View Full Version : Advice on recording engine noise for analysis

Nov 4, 2008, 04:54 PM
So, to start, digital audio recording is way out of my field of expertise. Photograph, yes, video, somewhat, computer science, booya.
But Audio? I'm just about clueless.

So here is my self imposed project:
Record the sound coming from my engine to help diagnose it.
The technical aspects I'll deal with, but in a "perfect world", I'm wondering about a few things.

What I'm looking for is advice in a couple areas:

1. Recording quality:
Can a simple line-in mic to a Powerbook G4 record the sound waves to detect 60 unique sounds per second? (a 6 cylinder at 600 rpm). How about 600 per second? :)
I am assuming that the engine is producing clear and distinct sounds that could be picked up.

2. Analyzing software:
What program on the free/cheap side would enable me to analyze the results, assuming I can get it recorded? I have GarageBand on my MacMini. While an automated analyzer would be nice, I am expecting that I was have to visually look at the wave form produced to pick out spikes in sound volume. Suggestions?

Any and all advice, comments, and suggestions are welcome!

Thanks everyone for reading. I'm aware this is a little out of the arena of the usual audio topic here. However, asking a siilar question on a car mechanic oriented form just gets blank stares :rolleyes:

Nov 4, 2008, 05:07 PM
so CD quality audio is at 44.1khz / 16 bit. So it is sampling the audio coming in 44100 times a second.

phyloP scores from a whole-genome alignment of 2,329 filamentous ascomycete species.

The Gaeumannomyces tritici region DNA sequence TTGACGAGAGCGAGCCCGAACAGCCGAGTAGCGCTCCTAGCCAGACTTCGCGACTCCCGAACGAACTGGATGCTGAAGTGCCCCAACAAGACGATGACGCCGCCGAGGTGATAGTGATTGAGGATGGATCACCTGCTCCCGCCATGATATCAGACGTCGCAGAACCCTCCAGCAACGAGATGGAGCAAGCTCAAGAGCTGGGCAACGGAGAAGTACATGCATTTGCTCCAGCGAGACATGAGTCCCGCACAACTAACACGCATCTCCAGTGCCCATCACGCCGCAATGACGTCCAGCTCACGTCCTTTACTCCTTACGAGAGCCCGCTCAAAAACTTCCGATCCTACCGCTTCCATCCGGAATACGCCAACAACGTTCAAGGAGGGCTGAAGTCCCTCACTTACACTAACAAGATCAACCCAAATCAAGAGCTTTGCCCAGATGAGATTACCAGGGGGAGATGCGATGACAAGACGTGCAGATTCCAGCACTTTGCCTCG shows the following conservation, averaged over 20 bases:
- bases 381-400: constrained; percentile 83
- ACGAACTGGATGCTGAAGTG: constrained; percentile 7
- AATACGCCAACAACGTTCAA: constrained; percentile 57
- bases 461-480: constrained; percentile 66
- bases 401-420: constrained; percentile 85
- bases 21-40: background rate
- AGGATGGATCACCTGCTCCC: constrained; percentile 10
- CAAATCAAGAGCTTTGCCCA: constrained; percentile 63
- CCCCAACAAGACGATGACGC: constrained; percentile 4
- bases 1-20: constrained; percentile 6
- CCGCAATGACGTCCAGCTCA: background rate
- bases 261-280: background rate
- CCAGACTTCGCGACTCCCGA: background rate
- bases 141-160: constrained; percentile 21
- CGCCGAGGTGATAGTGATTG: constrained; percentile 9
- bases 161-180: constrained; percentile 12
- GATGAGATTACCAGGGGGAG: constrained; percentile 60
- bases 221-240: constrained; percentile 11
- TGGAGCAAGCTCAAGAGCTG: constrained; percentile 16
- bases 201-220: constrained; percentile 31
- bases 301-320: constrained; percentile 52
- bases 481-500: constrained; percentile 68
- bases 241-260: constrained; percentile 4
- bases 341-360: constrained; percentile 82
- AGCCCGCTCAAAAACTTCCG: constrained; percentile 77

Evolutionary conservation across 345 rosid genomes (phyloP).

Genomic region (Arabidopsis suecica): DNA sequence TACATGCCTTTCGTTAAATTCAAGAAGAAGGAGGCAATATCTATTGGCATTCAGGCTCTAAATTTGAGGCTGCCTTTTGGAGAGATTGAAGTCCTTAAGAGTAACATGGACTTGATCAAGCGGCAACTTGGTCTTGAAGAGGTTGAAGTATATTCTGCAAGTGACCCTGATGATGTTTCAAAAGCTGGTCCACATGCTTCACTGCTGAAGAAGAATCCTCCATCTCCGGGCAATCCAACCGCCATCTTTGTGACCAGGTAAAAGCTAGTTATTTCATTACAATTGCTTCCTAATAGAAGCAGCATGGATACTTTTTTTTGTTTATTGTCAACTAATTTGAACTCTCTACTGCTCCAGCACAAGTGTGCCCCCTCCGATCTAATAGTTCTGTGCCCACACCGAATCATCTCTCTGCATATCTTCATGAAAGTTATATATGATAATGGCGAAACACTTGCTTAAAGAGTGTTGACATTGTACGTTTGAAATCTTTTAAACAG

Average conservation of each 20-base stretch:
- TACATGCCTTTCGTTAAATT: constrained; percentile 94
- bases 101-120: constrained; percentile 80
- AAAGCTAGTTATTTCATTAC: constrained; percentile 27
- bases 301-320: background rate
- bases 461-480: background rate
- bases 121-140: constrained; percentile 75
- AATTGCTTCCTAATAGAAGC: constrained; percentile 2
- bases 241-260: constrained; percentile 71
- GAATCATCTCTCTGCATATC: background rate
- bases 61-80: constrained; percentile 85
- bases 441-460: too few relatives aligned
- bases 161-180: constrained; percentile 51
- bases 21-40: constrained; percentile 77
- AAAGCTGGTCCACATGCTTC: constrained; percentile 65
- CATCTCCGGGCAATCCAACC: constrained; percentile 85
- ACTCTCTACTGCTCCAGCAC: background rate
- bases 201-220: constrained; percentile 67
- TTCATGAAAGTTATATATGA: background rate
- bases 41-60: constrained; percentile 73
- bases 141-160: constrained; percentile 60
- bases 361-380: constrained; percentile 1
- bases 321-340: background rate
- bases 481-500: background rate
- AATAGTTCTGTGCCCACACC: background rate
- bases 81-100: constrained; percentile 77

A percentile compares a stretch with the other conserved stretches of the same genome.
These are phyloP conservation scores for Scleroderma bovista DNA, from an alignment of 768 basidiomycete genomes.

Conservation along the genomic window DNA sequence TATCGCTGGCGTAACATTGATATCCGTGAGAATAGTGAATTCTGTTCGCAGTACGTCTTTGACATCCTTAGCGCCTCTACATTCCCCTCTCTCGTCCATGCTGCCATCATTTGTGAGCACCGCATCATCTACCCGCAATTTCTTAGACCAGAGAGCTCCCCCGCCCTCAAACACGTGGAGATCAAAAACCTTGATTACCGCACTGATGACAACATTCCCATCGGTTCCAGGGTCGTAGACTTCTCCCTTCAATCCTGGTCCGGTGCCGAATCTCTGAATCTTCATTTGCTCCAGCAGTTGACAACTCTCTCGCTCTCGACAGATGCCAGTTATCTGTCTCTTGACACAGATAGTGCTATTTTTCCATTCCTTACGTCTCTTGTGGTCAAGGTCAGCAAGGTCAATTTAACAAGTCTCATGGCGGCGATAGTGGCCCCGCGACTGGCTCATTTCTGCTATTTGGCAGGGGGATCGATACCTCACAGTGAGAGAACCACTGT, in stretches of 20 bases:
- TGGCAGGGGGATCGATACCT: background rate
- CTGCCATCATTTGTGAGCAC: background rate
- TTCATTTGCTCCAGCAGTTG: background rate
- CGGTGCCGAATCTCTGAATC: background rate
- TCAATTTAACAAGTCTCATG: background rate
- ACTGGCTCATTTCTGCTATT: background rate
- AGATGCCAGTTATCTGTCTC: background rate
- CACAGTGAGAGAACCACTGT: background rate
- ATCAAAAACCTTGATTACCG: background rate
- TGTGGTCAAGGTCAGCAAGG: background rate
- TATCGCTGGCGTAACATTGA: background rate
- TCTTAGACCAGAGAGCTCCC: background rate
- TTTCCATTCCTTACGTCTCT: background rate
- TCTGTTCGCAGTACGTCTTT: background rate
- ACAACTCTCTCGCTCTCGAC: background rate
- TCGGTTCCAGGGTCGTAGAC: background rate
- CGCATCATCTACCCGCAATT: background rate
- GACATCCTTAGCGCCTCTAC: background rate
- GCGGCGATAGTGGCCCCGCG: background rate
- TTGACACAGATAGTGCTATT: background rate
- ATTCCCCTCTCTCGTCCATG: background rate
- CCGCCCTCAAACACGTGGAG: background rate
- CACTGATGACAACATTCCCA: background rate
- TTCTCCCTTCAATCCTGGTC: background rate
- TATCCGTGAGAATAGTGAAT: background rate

now it is very common practice to record at higher bit rates (24it) and higher sample rates (48khz, 96khz), and then bring it back down to 44.1/24 after the fact.

but in saying that, there's a lot going on that effects the quality of the recording, not just the sample and bit rate. and these things include:
Word Clock

for recording an engine for diagnostics, i wouldn't worry too much about most of that, and might recommend a USB mic. (it has the mic, preamp, and converter built in). (at this point dont worry about clocking).

This would be the simplest thing for you and it would provide decent enough results to do what you need. And i've never used garage band, but that should be a good starting place to get your samples recorded.

Nov 5, 2008, 11:28 AM
Thanks for the response, quite informative. I didn't realize, or never really thought about what the frequency rate translated to.

With your suggestion of a USB mouse, is this due to a normal external 1/8 jack mic being unable to really sample that fast? I know, I'm using a digital term to describe an analog process :)

My only concern with USB is:
Do I need "nice" software to be able to record in this way? I've never seen "from usb" as an option in most recording programs. Perhaps this is something Garageband allows (I'm not on my mini to check) ?

I have a question about analyzing sound. When looking at sound in a wave form, what is usually represented? Pitch? Are their programs that allow you to look at different parts? Certainly something like pitch might be useful (Injectors for example make a distinctly high "tick" sound), but volume is probably the better initial analyzing characteristic. I don't remember seeing a way in Garageband to analyze the volume output of a file on a milisecond basis.

Sorry, I know these questions are going beyond (or existing below) the normal procedure for musicians. I really appreciate the help I've gotten so far though, it gets me pointed int he right direction and gives me the hope I might get something out of this project, even if it's only a little education :eek:

Nov 5, 2008, 11:50 AM
i can't really help you analyze your stuff, i don't really do that. But wave forms are simple physics.

pitch = frequency ... the closer together the waves are (the more frequent they happen), the higher the pitch